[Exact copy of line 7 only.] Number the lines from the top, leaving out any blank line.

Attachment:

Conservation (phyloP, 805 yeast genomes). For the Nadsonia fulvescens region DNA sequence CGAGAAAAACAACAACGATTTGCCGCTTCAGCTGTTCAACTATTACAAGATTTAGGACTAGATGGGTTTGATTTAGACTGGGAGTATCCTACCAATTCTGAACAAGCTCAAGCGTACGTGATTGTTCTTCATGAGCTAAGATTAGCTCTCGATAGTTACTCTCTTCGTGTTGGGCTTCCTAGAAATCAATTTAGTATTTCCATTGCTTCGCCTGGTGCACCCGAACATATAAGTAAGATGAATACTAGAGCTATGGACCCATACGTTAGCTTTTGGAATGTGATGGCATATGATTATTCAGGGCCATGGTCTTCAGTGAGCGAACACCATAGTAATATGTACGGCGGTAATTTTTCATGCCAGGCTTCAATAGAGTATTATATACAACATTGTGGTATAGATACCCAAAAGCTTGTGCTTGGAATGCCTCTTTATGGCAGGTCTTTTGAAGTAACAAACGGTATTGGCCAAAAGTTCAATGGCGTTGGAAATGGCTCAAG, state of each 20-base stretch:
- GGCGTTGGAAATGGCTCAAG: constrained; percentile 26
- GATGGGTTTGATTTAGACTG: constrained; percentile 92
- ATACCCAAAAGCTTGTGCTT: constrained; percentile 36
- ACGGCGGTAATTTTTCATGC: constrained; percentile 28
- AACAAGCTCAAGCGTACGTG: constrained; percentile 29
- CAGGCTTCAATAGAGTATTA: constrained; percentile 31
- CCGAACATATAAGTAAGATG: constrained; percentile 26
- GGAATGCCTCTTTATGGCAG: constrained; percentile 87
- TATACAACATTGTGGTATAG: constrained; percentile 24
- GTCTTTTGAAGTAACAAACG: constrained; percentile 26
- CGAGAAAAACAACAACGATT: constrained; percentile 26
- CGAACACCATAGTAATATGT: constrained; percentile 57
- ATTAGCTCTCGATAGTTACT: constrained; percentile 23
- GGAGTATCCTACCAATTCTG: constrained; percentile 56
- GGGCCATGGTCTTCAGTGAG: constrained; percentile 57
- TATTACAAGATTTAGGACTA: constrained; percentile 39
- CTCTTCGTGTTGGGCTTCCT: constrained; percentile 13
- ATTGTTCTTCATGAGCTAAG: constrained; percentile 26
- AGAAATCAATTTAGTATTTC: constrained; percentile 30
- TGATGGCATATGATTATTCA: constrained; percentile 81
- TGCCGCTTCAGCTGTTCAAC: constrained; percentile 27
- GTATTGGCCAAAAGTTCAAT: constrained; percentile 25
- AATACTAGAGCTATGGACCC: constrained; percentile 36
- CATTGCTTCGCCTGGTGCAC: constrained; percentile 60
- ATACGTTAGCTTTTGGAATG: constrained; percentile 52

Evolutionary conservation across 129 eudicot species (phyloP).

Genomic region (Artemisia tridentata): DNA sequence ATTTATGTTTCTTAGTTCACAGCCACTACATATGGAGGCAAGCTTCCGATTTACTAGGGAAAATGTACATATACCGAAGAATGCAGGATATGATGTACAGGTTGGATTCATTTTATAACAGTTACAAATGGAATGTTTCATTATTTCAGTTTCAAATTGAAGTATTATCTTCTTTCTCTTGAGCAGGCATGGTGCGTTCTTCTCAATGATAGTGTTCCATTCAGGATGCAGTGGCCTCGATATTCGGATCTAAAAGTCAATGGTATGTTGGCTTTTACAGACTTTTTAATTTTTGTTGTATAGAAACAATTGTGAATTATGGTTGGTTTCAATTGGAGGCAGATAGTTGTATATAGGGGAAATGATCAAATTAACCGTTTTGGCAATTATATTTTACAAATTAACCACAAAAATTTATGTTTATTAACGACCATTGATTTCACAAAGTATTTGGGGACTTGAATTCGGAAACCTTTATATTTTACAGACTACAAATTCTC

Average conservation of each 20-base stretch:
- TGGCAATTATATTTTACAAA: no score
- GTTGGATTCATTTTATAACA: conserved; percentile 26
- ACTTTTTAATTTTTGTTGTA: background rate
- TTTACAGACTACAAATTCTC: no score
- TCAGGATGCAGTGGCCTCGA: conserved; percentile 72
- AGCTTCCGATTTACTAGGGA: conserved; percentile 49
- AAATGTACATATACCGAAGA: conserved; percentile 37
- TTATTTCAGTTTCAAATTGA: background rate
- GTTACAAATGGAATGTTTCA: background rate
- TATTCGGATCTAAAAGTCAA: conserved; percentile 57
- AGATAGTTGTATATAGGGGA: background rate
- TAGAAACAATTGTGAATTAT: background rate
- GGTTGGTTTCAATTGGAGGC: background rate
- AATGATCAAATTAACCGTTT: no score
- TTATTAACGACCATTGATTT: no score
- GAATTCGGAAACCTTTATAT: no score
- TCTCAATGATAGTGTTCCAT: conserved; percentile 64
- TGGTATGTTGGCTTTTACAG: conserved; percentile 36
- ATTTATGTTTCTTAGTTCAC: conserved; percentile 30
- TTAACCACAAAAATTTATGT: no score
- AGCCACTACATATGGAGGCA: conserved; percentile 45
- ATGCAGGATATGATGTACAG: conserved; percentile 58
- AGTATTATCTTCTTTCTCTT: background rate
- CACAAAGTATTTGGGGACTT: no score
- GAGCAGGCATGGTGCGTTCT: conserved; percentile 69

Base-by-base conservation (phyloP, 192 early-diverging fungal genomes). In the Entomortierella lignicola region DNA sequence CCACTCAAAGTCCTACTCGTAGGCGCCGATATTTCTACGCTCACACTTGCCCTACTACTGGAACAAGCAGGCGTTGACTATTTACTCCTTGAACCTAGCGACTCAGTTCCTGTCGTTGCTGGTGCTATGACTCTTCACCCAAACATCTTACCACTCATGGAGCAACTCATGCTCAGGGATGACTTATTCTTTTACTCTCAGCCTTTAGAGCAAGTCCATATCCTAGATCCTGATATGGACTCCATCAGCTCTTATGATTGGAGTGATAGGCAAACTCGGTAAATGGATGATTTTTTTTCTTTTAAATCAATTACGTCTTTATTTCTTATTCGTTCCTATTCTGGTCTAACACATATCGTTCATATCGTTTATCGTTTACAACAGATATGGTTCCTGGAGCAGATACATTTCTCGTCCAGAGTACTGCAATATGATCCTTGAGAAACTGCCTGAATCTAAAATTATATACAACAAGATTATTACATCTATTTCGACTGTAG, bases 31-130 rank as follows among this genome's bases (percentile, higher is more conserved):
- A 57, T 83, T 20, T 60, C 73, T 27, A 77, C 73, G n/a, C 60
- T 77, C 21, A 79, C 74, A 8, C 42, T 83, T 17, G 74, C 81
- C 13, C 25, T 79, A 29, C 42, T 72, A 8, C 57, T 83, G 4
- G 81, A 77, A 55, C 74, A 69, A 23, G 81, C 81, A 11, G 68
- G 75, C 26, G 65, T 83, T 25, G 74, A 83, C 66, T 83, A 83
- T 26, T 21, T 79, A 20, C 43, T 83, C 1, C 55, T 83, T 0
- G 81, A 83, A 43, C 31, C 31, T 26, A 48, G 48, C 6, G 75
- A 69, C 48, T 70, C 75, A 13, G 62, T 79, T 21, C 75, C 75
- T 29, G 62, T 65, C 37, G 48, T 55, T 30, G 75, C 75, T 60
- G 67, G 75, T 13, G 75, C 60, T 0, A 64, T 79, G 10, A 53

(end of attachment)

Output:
- CAGGCTTCAATAGAGTATTA: constrained; percentile 31